Tuesday, November 20, 2007

The Laptop Club



Amy Tiemann, who writes a parenting and technology blog for CNET.com, created a wonderful post about "The Laptop Club," which was in turn picked up and written about more extensively. This club of second and third grade students meets during an after school program. The student started last year creating "laptops" that were drawings of laptops, complete with customized appearances, specialized keys on the keyboards, and commonly-used applications.

While the author of the article that I read, as well as Ms. Tiemann, were interested in the social ramifications of this club, I do believe that they missed a very important point. Ms. Tiemann remarks that these students were using the laptops as a means of "demonstrat[ing] their knowledge of pop culture and social networks." Being made a special key on a student's laptop, for example, was "like being in someone's 'Top 8 Friends' on MySpace," even though these young students likely did not know what MySpace is.

The point that I think both the author and Ms. Tiemann missed, however, is that the students see the technology as a means of collaborating and socializing. The technology is a facilitator, whether it is through sending email, IM'ing, or otherwise interacting with the technology as a central focus of the students' attention and activities. These students could be having conversations and playing but they are emphasizing the role technology plays in conversation, collaboration, and play for a child of the 21st century. More so than demonstrating the students' awareness of pop culture and social networks, I think this type of play demonstrates the central role technology plays in how today's students interact with the world and one another. It is not enough to have a conversation: rather, the conversation is created around and facilitated by the technology.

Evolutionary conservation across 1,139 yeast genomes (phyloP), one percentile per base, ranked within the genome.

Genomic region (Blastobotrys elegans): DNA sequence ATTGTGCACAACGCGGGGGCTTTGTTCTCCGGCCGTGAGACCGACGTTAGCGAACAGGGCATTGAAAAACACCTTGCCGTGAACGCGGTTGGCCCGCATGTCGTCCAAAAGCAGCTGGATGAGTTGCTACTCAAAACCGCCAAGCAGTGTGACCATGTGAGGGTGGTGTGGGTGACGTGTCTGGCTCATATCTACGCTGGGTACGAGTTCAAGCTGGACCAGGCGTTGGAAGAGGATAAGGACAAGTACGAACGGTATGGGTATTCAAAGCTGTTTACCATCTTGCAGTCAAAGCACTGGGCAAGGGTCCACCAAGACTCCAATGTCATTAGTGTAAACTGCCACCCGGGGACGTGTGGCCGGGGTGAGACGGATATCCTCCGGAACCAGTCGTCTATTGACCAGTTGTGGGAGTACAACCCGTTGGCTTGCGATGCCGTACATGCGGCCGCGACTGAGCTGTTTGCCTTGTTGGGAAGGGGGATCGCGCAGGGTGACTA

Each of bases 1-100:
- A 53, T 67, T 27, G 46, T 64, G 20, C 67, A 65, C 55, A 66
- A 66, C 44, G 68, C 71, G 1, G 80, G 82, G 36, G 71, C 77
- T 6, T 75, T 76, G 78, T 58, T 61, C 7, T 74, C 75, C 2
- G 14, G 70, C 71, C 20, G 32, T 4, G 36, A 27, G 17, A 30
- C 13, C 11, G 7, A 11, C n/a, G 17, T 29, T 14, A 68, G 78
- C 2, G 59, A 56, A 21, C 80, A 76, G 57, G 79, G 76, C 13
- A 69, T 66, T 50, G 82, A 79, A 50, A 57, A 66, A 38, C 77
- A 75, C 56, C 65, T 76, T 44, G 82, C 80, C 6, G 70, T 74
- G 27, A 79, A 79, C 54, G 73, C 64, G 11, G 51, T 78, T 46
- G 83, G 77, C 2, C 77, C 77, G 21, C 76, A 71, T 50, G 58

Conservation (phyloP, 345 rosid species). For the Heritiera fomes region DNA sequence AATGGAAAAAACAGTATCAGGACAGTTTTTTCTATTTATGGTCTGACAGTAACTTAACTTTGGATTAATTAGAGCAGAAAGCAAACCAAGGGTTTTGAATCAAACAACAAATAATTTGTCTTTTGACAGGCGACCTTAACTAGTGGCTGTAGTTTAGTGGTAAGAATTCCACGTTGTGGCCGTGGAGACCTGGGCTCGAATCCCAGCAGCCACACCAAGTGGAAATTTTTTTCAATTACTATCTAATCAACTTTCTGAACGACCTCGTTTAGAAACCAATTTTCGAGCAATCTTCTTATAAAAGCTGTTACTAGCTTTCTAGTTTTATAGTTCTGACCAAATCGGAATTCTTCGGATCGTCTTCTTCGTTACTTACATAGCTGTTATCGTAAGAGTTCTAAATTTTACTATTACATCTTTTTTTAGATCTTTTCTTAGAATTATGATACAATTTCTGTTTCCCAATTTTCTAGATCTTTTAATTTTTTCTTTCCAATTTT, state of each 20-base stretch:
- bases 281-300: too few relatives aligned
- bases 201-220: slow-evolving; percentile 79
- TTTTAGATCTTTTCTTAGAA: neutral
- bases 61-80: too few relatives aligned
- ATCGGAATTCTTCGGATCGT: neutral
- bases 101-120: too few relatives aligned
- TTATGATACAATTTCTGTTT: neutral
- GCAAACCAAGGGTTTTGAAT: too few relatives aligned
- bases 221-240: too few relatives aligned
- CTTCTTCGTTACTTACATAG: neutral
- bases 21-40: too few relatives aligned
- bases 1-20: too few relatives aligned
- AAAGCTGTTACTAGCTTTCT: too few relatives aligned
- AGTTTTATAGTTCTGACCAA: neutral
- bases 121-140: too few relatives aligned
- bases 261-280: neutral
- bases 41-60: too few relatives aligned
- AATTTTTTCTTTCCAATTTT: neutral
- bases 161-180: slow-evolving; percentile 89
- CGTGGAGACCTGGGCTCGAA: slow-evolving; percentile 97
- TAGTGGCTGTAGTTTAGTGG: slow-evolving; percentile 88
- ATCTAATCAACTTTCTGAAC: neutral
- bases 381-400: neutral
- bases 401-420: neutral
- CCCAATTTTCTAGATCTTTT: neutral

I appreciate Ms. Tiemann's attempts to delay the rush to the internet by her own children. Young children must be made aware of the social opportunities and situations that can be explored and developed in a real world environment. But we must also provide young students like these opportunities to use the technology, to explore the types of relationships fostered by technology, and to compare these relationships with those they create in a real-world environment. These students must be able to create and develop relationships in both real and virtual worlds, and actvities like The Laptop Club are excellent examples of how we might get students thinking about these subjects and developing the necessary social and technological skills to meet the challenges.

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